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© Michelle Mantel

This spring, the Karlsruhe University of Arts and Design celebrates its 30th birthday. The university's literature seminar has taken this occasion to take a closer look at the history of the building, which today stands for the close connection between art, media and innovative teaching.

In the last century, armaments were produced in the listed hall building, which were used millions of times during the Second World War. For the production of weapons and ammunition, thousands of forced laborers were used in Karlsruhe starting in 1941. They were housed in more than 40 camps in the city and often did not survive. Even into the 1970s, the building complex, which the university shares with the ZKM, the Städtische Galerie and the Kunsthalle Karlsruhe, was used to coordinate the production of disk mines, which were manufactured in Grötzingen and marketed worldwide.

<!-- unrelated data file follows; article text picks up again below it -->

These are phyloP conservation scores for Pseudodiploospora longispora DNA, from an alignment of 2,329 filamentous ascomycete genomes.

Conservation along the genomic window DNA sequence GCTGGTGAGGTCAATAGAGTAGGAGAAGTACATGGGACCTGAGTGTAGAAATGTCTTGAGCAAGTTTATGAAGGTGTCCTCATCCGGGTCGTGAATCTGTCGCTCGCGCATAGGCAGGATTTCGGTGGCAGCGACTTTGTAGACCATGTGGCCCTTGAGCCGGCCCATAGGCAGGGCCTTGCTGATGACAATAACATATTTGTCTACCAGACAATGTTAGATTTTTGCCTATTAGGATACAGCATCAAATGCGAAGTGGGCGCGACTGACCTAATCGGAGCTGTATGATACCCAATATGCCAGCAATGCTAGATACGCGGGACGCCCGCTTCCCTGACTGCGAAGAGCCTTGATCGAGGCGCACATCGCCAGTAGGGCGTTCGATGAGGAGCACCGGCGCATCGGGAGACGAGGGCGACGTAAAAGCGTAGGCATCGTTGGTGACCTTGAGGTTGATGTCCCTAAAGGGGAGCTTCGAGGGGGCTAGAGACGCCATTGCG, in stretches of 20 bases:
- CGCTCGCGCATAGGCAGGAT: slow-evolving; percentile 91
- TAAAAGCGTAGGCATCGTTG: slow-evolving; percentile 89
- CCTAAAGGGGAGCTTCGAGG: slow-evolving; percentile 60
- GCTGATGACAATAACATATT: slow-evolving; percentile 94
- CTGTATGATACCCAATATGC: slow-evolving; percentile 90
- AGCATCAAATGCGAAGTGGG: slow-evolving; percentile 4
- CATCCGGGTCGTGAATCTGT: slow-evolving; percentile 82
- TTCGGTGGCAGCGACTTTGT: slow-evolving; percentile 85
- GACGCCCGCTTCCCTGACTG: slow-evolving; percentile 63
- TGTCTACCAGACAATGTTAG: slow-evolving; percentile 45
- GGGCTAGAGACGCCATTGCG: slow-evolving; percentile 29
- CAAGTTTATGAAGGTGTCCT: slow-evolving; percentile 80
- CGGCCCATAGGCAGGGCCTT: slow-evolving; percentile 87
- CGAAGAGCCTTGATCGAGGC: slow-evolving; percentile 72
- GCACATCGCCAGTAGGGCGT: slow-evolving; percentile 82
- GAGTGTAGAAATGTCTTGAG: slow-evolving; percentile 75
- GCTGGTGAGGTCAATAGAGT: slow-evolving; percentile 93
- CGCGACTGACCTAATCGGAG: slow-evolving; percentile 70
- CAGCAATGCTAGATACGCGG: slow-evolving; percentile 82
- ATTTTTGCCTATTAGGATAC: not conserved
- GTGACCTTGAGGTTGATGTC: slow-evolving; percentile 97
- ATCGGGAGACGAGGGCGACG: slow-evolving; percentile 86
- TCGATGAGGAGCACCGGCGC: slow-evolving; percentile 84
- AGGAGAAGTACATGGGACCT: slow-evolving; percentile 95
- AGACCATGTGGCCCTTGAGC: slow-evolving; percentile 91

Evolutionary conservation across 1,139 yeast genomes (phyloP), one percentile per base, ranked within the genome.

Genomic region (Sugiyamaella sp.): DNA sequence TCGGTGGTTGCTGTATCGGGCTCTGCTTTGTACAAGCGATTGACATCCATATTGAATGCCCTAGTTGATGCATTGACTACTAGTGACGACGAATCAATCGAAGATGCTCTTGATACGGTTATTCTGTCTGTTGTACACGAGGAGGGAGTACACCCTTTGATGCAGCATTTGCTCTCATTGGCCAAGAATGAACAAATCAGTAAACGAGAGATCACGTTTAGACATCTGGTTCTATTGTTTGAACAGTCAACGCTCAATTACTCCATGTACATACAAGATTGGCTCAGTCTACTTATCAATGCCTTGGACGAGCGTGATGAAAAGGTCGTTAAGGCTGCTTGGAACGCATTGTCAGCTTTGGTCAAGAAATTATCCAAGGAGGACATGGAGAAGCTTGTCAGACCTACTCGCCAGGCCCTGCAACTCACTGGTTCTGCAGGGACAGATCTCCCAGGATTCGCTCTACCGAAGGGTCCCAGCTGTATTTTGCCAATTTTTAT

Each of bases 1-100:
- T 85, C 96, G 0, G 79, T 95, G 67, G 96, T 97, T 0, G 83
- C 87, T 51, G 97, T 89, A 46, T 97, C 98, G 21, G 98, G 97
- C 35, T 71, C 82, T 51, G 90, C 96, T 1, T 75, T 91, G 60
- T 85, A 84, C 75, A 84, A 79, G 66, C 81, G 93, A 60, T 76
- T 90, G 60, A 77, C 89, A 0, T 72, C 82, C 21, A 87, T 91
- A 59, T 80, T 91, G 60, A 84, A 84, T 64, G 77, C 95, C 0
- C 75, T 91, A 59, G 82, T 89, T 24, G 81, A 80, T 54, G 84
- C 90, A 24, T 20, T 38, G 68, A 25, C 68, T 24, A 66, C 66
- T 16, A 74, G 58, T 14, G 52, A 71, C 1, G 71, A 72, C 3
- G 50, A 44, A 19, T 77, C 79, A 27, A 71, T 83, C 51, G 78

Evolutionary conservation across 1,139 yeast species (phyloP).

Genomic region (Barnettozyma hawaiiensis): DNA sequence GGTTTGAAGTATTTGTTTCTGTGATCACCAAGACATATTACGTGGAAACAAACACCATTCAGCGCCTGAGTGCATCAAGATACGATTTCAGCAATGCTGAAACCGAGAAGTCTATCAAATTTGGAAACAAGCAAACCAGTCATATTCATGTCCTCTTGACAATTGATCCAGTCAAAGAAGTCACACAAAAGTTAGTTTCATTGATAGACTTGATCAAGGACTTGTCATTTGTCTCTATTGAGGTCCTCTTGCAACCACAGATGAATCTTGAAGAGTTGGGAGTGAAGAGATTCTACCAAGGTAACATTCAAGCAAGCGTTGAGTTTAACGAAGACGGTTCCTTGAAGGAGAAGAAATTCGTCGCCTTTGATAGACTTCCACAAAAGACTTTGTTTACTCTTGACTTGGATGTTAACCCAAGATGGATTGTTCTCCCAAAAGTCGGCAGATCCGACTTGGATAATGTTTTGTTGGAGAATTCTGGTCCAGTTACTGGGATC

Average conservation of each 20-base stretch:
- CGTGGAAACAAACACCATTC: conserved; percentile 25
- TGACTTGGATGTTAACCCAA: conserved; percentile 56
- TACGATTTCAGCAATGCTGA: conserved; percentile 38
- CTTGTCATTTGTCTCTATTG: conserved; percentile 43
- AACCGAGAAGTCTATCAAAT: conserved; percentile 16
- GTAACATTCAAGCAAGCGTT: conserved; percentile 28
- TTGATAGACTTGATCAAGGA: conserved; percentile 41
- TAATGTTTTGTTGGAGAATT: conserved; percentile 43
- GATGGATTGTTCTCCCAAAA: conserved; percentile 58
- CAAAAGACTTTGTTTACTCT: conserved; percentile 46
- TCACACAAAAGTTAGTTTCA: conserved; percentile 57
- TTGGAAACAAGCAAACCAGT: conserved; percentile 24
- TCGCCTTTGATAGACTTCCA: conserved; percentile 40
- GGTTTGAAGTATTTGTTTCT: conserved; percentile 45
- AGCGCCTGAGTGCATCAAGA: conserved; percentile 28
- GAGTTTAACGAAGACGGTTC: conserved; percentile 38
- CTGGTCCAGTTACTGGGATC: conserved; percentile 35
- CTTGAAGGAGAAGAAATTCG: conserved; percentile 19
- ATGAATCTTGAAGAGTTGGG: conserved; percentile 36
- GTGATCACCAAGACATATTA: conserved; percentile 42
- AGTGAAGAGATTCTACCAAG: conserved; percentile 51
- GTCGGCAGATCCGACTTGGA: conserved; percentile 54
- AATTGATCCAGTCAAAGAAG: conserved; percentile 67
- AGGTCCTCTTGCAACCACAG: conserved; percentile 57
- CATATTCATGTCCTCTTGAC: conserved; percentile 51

To get this dark chapter of the HfG's university history talking, students in the literature seminar led by Prof. Dr. Stephan Krass have compiled an extensive collection of material and produced a five-part podcast from voices, documents, and historical sources, which is now being presented at a public event. Guests on the podcast include filmmaker Sebastian Drost, architectural historian Dr. Kerstin Renz, and city archivist Jürgen Schuhladen-Krämer. Moderators are students Mo Frank and Lennart Polach. Thomas Fröhlich, Chancellor of the HfG Karlsruhe, will welcome the public event.

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